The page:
“Hey Now” (season 1, episode 13, original airdate Nov. 7, 1992)
Opening credits guests: N/A
Hank’s introduction of Larry in the opening credits: N/A
In the featurette that accompanies the season one DVD, Garry Shandling mentions “Hey Now” was the first episode they shot for The Larry Sanders Show after HBO gave them a 13-episode order. “The tone was a little heavy, but good I thought,” he says.
Netflix Instant starts season one with “Hey Now” (and closes with “The Talk Show”), and that order actually makes more sense thematically. “The Talk Show” sets up the end of Larry’s marriage in season two, and “Hey Now” just feels like more of an introductory episode. It seems like Larry would voice his objection to Hank’s catchphrase—and his excessive work outside the show—at the start of the series, not the end of Larry Sanders’ first season.
Other telltale signs of the “Hey Now” coming early in the production: Hank’s “I’d like to fuck her” comment about Darlene. It’s completely out of character; yes, Hank is a dirtbag (remember the stripper from his good-bye party?), but he has a much more of a paternal relationship with Darlene. Granted, he eventually makes a pass at her in a later season, but his comment is jarringly crass.
The scene where Larry goes over the jokes with the writers feels introductory as well, like it’s establishing his relationship with them—it also features Jerry, who’s the lead writer but doesn’t appear until the second episode, “The Promise.” It’d make more sense to see him here than when we meet Piven the first time, when he, Larry, and Phil are trying to sell Shatner on the Star Trek sketch.
Beyond Piven’s introduction, that scene gives us the sense that Larry’s comedic chops have atrophied since his days as a standup. There’s great moment where Phil asks if it’s true Janet Jackson is going to be on the show..
Larry: “That would be great.”
Phil: “Especially if she talks about the beatings she got from her father.”
Larry: Or if, uh, she does the, uh… [Long pause.]
Phil & others: “I know where you’re going!” [Scribbling notes.] Larry leaves, a little chagrined.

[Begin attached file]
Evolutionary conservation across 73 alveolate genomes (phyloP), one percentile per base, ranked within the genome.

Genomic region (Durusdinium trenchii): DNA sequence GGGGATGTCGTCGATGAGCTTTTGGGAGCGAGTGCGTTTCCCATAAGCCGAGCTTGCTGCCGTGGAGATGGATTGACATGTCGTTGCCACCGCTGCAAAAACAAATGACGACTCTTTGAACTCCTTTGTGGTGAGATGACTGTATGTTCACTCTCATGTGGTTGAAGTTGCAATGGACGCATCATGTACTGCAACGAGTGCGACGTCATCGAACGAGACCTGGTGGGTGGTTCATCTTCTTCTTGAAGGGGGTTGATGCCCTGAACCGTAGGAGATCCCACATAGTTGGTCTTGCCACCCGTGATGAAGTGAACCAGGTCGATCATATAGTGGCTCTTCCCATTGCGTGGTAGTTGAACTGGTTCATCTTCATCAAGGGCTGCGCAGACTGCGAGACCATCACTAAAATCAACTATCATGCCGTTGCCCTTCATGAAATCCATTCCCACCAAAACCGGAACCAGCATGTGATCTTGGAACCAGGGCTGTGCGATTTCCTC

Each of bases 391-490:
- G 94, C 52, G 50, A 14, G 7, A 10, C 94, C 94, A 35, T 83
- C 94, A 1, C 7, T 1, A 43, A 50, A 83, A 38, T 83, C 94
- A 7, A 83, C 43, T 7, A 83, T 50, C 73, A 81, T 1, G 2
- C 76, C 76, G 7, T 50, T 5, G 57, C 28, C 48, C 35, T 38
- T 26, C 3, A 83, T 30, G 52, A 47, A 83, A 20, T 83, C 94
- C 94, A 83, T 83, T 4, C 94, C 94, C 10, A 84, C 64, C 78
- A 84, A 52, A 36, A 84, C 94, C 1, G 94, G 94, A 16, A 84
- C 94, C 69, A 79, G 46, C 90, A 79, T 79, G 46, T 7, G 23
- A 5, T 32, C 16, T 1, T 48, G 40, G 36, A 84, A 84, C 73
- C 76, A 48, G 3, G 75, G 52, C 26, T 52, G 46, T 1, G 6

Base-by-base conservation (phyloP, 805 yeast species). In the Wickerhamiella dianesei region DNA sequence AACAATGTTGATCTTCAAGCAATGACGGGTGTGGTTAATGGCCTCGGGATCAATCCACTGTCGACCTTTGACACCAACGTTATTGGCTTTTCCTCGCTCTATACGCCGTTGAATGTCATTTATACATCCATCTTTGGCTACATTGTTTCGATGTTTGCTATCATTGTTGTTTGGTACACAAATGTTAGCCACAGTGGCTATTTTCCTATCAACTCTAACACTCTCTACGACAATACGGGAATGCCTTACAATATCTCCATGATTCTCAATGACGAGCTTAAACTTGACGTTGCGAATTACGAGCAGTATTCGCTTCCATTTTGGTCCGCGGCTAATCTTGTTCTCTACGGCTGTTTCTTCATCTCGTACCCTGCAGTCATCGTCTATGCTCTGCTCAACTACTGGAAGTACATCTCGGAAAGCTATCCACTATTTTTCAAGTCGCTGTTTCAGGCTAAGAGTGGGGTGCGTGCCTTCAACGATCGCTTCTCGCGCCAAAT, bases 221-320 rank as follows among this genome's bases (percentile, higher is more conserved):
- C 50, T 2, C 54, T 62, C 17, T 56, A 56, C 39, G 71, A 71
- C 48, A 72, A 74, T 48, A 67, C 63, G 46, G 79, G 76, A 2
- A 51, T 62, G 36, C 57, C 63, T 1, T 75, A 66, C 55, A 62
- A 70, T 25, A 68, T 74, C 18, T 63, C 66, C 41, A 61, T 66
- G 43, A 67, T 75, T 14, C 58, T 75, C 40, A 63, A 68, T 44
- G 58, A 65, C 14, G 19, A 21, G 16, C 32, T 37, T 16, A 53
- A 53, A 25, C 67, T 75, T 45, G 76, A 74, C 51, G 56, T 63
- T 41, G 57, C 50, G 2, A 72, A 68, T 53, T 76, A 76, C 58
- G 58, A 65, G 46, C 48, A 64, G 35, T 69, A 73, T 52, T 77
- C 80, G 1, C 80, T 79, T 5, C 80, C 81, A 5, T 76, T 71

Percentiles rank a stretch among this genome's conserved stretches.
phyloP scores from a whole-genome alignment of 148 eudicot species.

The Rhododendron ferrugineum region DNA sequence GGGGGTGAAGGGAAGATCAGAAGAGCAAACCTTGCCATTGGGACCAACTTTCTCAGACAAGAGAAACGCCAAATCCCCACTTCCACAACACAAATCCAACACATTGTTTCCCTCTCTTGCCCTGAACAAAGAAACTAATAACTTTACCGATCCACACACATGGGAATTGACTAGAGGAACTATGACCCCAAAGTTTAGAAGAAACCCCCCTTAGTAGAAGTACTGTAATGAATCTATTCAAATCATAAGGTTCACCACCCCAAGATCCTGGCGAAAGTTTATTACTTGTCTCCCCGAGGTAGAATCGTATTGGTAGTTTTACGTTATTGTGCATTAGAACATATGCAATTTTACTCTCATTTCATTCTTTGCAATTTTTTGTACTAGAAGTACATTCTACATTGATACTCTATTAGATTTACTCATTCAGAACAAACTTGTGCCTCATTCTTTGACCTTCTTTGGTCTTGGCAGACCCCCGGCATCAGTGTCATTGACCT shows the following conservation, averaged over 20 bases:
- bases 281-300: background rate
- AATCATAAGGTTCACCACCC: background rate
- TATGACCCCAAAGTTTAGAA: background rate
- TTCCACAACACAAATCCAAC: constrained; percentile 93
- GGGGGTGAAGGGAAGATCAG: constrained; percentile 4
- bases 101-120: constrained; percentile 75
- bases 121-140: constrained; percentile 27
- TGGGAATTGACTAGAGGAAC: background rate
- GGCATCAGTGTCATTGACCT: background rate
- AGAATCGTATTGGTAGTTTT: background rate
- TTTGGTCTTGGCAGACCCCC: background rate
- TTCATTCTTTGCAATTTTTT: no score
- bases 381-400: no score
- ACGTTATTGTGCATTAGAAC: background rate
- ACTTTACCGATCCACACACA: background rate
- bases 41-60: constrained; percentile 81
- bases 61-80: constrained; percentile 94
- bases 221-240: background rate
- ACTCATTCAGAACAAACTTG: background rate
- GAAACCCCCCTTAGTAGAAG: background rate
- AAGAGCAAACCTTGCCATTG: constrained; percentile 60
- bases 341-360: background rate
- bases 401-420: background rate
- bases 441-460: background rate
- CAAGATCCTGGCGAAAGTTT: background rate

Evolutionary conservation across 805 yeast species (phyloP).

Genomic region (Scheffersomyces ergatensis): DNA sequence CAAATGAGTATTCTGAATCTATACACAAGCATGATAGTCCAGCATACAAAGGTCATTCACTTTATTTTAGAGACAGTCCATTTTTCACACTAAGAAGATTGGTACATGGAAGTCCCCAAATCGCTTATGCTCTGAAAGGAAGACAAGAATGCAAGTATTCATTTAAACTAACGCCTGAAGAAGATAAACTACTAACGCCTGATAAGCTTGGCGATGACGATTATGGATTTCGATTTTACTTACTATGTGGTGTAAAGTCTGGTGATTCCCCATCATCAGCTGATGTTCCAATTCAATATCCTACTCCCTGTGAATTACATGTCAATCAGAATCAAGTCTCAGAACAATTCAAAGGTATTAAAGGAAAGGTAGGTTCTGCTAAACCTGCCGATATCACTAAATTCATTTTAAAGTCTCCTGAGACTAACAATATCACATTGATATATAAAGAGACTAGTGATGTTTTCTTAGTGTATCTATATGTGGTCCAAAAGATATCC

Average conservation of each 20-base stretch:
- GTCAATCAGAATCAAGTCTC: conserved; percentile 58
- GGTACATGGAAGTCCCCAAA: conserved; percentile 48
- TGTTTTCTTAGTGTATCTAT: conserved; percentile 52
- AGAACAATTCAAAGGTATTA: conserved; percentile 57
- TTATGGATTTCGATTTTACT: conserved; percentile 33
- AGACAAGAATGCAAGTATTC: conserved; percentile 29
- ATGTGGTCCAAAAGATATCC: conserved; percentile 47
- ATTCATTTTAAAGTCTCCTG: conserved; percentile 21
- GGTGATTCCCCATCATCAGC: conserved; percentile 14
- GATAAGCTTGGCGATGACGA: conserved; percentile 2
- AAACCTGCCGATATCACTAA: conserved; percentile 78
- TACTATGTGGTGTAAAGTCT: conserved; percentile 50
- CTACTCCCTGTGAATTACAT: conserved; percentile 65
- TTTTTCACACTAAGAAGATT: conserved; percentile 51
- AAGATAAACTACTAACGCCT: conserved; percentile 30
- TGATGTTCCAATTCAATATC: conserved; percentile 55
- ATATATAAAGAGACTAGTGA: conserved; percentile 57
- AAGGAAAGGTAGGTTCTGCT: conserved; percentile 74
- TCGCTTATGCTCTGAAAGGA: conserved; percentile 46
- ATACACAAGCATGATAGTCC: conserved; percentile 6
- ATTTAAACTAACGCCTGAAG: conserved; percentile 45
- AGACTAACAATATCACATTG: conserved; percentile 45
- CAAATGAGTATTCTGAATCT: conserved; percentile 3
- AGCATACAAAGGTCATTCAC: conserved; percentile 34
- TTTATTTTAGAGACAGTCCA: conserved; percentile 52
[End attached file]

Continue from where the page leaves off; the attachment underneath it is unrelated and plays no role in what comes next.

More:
The central concern of “Hey Now” is the relationship between Larry and Hank. Other episodes have explored it, but not to this extent. What does make “Hey Now” feel like an end-of-season episode is Larry’s growing annoyance with Hank’s performance. “The guy cares less and less about the show every night,” Larry says to Artie, adding that Hank had the gall to fall asleep during a segment. “Of course he was asleep; he’s a fucking moron,” Artie retorts, as only he can. “What do you expect? The important thing: You’re on, and you’re doing a great job.”
After Larry asks Artie if he thinks they should replace Hank, Artie volunteers to talk to Hank about his performance—but can’t find him because he’s on a commercial shoot. When Larry decides to test Hank later by asking his opinion about a joke, Hank immediately loses focus when Darlene interrupts with information about his appearance at some mall opening. They’re flying him in on a helicopter! “Darlene, make sure they have a pillow and Drambuie on the helicopter,” he says. (Cue “I’d like to fuck her.” Eww.)
Irritated, Larry tells Hank he has to stop saying “Hey now,” but Hank thinks it helps the show, that it’s part of their interplay. At the end of his rope, Larry can’t resist the low blow: “By ‘interplay,’ do you mean the times we’re both awake?”
It continues to the makeup room, where Larry complains that Hank takes advantage of their friendship. When Hank puts on his corset (!!!), Larry can’t resist another low blow. “Why don’t you shove it up your ass? Or do you already do that commercial?”